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Russian Language Transmission and Loss in the Baltic Countries, Sweden and Cyprus: Linguistic Choices and their Justification
Stockholm University, Faculty of Humanities, Department of Slavic and Baltic Studies, Finnish, Dutch, and German.
2016 (English)In: Sociolinguistic Sympusium 21: Attitudes and Prestige, 2016Conference paper, Oral presentation with published abstract (Refereed)
Abstract [en]

Language attitudes of adult speakers towards their heritage language, its intergenerational transmission and maintenance are often considered to be the major contributors to the linguistic outcome of their children. The ethnolinguistic vitality model proposed by Giles, Bourhis & Taylor (1977) takes into account variables that may contribute to the influence on the maintenance or loss of the homelanguage. Such factors as social networks have also been reported to be responsible for the high or low maintenance of a specific speech variety (Milroy & Wei, 2005). Clearly defined transmission strategies are associated with success, where the most effective one is the one parent –one language strategy, which has been confirmed by several studies. Parental language choice is definitely one of the main factors contributing to successful transmission. However, children's language choices also influence the language choices of their parents, which in turn may change the language patterns among the parents. The parents often switch to the majority language to accommodate the language choices of their children. The question is how this will influence parental attitudes towards bilingual upbringing and language transmission to the second generation. Individuals change their minds and attitudes, which is reflected in the theory of cognitive dissonance (Festinger 1957). They try to reduce tension produced by any inconsistency. People do this by changing the inconsistent cognition and they look for additional evidence to prefer one choice over another, often laying the blame on the child who ―refuses to speak some particular language. This paper discusses the attitudes towards the Russian language transmission of 25 Russian-speaking mothers living in Baltic countries, Sweden and Cyprus, and how these attitudes changed over time. Particular attention will be paid to similarities and differences in the three populations under investigation. What they have in common is their L1 Russian background and the minority status of their native language. In Cyprus and Sweden, they mainly come from immigrant and mixed-marriage communities, while in Estonia/Latvia/Lithuania they live in a bilingual society, where Estonian/Latvian/Lithuanian is a prestigious language and Russian has a low status. Our data was collected with the help of narrative interviews and questionnaires. It represents different kinds of family types: exogamous couples, endogamous couples, blended families and single parents. Our results indicate that success in language transmission is not predicted by the family type. On the other hand, the attitudes towards bilingualism and Russian language transmission (including the change of these attitudes over the years) -depending on the parents' success in bringing up children bilingually -seemed to matter. A lot depends on whether there is a tendency for integration with the dominant language community, for staying isolated and only preserving the home language or for having a balanced bilingual/multilingual approach and positive attitude towards both majority and minority languages. The socio-economic status, level of education and mother‘s employability may play crucial roles in language transmission and attitudes. The linguistic repertoire of the father (minority, majority or mixed) also has an effect.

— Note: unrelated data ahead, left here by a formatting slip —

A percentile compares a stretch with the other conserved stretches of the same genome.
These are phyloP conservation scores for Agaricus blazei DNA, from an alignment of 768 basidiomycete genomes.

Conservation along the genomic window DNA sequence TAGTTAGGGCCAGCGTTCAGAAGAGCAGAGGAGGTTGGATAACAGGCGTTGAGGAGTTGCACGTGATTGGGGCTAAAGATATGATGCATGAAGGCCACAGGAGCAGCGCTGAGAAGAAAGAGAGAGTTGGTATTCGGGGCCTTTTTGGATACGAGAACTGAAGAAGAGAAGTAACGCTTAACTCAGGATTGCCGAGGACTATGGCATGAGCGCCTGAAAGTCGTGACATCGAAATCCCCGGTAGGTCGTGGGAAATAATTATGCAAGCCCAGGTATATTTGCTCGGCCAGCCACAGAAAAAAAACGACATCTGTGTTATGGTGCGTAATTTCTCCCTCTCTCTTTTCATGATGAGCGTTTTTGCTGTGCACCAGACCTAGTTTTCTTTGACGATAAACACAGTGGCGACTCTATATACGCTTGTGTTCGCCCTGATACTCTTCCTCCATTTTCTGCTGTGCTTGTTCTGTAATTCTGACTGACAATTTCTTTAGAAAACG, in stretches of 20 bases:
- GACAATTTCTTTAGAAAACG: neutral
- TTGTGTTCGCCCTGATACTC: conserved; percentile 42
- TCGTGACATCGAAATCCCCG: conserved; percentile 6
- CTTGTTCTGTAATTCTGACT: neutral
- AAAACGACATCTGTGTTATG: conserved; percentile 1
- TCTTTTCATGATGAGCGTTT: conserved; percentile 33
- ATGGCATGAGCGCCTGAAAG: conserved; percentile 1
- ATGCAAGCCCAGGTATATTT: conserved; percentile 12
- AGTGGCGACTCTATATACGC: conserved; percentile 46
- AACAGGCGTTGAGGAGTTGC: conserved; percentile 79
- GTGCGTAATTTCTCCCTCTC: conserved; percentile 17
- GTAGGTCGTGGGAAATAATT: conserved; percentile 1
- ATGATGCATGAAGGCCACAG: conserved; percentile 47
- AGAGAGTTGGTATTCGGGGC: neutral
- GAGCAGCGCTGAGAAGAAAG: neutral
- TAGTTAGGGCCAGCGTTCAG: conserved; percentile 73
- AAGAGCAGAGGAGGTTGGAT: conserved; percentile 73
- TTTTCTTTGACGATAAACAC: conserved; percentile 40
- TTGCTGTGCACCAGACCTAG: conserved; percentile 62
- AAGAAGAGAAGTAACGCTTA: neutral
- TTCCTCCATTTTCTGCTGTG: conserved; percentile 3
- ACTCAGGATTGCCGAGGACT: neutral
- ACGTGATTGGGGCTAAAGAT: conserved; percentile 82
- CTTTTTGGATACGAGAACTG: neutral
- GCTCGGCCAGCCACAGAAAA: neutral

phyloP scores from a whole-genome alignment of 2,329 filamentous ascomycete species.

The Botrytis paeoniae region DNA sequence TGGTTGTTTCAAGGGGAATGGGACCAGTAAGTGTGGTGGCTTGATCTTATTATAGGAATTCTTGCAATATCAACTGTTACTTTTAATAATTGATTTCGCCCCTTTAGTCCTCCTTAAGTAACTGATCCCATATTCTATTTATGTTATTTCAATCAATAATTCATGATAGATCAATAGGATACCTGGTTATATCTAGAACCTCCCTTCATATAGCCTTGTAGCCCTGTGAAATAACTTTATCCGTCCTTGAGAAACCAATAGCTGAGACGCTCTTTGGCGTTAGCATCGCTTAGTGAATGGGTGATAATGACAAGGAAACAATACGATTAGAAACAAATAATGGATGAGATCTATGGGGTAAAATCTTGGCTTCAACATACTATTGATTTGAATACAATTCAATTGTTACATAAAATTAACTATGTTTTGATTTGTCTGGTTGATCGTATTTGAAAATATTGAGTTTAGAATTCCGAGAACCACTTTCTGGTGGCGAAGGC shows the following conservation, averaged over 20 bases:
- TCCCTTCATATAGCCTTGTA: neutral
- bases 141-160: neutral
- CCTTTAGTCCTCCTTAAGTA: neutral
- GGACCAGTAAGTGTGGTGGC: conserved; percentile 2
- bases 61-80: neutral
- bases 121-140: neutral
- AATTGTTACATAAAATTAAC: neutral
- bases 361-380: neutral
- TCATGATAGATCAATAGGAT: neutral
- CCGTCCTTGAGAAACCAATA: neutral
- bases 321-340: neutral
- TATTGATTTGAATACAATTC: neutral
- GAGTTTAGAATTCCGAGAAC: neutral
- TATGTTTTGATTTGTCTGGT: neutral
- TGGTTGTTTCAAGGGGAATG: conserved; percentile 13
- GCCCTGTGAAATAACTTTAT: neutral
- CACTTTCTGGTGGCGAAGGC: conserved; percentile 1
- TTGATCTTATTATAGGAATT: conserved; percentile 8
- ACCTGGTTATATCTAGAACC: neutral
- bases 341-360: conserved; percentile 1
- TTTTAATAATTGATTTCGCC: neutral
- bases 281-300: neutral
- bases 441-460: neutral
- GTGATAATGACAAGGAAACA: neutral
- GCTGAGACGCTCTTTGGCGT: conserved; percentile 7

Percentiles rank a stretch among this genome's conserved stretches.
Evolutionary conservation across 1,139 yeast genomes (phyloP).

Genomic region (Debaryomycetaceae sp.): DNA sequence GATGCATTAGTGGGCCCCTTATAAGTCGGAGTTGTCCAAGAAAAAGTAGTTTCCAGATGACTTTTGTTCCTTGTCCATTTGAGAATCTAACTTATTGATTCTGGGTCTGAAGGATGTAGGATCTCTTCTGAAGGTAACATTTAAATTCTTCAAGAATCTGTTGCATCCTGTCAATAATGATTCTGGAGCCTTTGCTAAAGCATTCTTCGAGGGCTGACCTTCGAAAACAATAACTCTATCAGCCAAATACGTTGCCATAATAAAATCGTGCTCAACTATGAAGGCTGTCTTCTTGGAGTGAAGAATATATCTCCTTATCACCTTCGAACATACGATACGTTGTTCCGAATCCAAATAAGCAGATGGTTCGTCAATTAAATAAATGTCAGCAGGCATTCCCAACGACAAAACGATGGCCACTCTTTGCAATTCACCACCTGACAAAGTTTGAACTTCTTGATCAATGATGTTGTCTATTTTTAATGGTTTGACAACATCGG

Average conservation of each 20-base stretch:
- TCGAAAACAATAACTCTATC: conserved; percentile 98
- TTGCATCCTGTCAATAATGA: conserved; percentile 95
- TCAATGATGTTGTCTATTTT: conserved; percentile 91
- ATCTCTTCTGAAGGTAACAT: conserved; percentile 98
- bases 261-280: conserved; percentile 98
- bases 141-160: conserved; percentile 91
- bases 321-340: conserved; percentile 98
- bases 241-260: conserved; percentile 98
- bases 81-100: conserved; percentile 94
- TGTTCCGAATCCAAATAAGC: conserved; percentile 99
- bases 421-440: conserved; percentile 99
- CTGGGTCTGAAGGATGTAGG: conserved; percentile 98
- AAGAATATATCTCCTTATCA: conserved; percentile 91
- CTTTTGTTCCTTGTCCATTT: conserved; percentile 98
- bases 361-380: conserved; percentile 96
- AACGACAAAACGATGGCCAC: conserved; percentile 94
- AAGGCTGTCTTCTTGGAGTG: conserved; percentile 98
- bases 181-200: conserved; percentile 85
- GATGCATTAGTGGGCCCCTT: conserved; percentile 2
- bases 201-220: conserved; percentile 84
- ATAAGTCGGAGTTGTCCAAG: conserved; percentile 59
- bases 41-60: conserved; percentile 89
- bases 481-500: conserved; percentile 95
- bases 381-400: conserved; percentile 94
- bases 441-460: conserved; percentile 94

Place, publisher, year, edition, pages
2016.
National Category
General Language Studies and Linguistics
Identifiers
URN: urn:nbn:se:su:diva-138495OAI: oai:DiVA.org:su-138495DiVA: diva2:1067501
Conference
Sociolinguistic Sympusium 21, Murcia, Spain, June 15-18, 2016
Available from: 2017-01-21 Created: 2017-01-21 Last updated: 2017-06-01Bibliographically approved

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Ringblom, Natalia
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